SANTIAGO, April 23 (Xinhua) -- The regional office of the United Nations (UN) Food and Agriculture Organization (FAO) on Tuesday presented its plan to fight poverty and hunger in Latin America and the Caribbean.
The strategy, named "100 Territories Free of Poverty and Hunger," seeks to work with local governments to identify critical points that require urgent attention in the region.
The first phase of the strategy focuses on five priority countries, namely Colombia, Guatemala, Honduras, El Salvador and the Dominican Republic, the FAO said.
The 10-year plan foresees work with governments in the creation of a coalition of important social partners from the private sector, academia and the international community.
The UN Economic Commission for Latin America and the Caribbean (ECLAC) and the FAO have identified close to 2,000 municipalities in 14 countries within the region that have more than 40 million people living in extreme poverty and suffering from food insecurity.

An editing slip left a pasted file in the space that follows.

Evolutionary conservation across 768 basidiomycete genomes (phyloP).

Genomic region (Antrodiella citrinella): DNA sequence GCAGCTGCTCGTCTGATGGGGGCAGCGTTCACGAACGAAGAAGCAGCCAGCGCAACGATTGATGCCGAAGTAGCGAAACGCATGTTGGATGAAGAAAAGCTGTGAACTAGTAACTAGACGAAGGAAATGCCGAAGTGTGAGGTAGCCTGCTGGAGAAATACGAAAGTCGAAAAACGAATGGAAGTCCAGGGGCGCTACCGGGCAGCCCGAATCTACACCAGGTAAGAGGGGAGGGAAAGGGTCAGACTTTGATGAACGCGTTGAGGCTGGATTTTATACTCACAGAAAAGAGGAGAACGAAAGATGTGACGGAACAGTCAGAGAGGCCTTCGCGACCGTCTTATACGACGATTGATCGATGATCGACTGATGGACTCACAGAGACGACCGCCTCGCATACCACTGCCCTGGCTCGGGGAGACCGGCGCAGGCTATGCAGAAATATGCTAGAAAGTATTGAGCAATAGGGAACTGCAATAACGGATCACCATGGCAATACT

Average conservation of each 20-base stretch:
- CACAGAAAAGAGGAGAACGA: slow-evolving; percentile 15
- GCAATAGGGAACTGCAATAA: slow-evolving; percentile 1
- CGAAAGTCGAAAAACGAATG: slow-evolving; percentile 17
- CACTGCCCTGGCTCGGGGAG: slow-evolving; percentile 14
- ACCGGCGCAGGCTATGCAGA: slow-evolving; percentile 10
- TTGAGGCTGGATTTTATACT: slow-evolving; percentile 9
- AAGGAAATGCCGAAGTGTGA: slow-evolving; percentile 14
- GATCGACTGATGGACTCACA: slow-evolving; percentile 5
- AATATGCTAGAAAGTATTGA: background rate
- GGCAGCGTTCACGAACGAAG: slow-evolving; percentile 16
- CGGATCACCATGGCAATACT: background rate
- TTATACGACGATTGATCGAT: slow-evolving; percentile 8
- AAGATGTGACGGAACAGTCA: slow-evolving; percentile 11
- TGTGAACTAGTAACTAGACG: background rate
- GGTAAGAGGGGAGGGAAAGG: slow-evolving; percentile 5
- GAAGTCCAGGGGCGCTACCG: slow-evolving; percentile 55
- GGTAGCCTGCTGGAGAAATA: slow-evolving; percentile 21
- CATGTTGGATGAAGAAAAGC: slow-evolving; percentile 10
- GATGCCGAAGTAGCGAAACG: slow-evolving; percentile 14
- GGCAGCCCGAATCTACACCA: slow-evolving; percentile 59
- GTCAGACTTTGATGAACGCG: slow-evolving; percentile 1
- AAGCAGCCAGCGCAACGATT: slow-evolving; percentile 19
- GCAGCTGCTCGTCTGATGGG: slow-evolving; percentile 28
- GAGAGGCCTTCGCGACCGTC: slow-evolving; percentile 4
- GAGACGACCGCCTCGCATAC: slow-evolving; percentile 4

"We are talking about municipalities in countries like Colombia, Peru, the Dominican Republic or Brazil that have made significant advances in their development, in whose forgotten territories there are still children suffering from hunger," said Julio Berdegue, FAO regional representative.
"These backward territories are like places stuck in time. In addition, in the countries with the biggest advances there are rural territories that have been left behind, where people live in social conditions which resemble those of 50 years ago," he said.
Half of these people, the number of which is 20.9 million, live in the countryside, while the rest live in towns and small cities. Nearly one in five are indigenous or of African descent.
Data showed that the population of these backward territories represents between 4 and 16 percent of the total population, the FAO said.